Still, isn’t it the case that you can choose your words carefully? Telling someone their faith is mistaken is one thing, saying it’s a delusion quite another.

”Well let’s compare it to some other cases. Think of how horrible it would be to have to go around and tell people they had been taken in by Bernie Madoff. Think of the pain of learning that you’ve been made a complete fool of by Bernie Madoff. Do we have to tell those people? Yes. Do we really? Well, yeah, they’ve lost everything and we have to tell them and no matter how we tell them they’re going to feel rotten. Now why isn’t it like that?”

Because in the Bernie Madoff case, they can’t hide from the facts, they’re going to find out eventually that they haven’t got their money any more. In the case of a religion you have a job of persuasion to do, presumably so believers can moderate their views or give them up. If you say to somebody, you basically believe things which no sensible, objective rational person could possibly believe, I don’t think you’re going to get as far as if you say, look, I can see you’re committed to truth, take a look at your view as truthfully as you can. Now, can’t you see this, this and this? That seems to be the approach Dennett takes.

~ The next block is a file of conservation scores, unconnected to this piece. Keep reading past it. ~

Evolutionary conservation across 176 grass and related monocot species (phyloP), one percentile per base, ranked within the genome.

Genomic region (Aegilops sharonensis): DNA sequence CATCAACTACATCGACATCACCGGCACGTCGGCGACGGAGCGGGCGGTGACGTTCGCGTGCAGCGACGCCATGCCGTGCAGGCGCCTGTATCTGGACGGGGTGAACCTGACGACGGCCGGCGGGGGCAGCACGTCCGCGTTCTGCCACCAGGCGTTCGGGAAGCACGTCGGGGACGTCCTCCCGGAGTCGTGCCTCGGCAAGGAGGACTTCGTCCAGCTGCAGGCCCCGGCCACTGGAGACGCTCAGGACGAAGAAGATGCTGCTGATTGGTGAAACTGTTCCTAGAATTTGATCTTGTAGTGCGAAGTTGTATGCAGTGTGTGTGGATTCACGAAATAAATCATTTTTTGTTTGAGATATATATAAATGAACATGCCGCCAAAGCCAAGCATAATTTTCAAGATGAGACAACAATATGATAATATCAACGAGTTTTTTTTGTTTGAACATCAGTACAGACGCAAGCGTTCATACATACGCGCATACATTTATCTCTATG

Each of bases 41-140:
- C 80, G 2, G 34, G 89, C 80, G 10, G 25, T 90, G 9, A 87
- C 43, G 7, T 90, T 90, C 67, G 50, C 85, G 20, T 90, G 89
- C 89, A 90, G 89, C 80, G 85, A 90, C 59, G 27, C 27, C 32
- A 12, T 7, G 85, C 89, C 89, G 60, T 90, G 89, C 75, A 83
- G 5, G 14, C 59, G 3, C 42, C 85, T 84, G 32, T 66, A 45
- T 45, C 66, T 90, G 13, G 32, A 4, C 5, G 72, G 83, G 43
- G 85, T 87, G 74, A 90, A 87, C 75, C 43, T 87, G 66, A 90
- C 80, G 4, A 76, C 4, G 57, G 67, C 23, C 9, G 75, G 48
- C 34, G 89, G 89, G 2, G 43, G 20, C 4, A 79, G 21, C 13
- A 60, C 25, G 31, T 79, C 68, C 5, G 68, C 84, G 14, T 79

“Well, yeah, fair enough. I think a better parallel would be what if we could have gone round to Bernie Madoff’s clients beforehand, before the dénouement. There was that accountant who was desperately trying to get the Security and Exchange Commission to blow the whistle. He wasn’t going round talking to individual clients and if he had it would have been extremely painful and they would have probably kicked him out of the house. How should he have approached them? With a sort of brusque wake-up wake-up you’re being made a fool of, or gentle-gentle-gentle? It’s not clear. Some people need a pail of cold water in the face and some people need very gentle treatment.”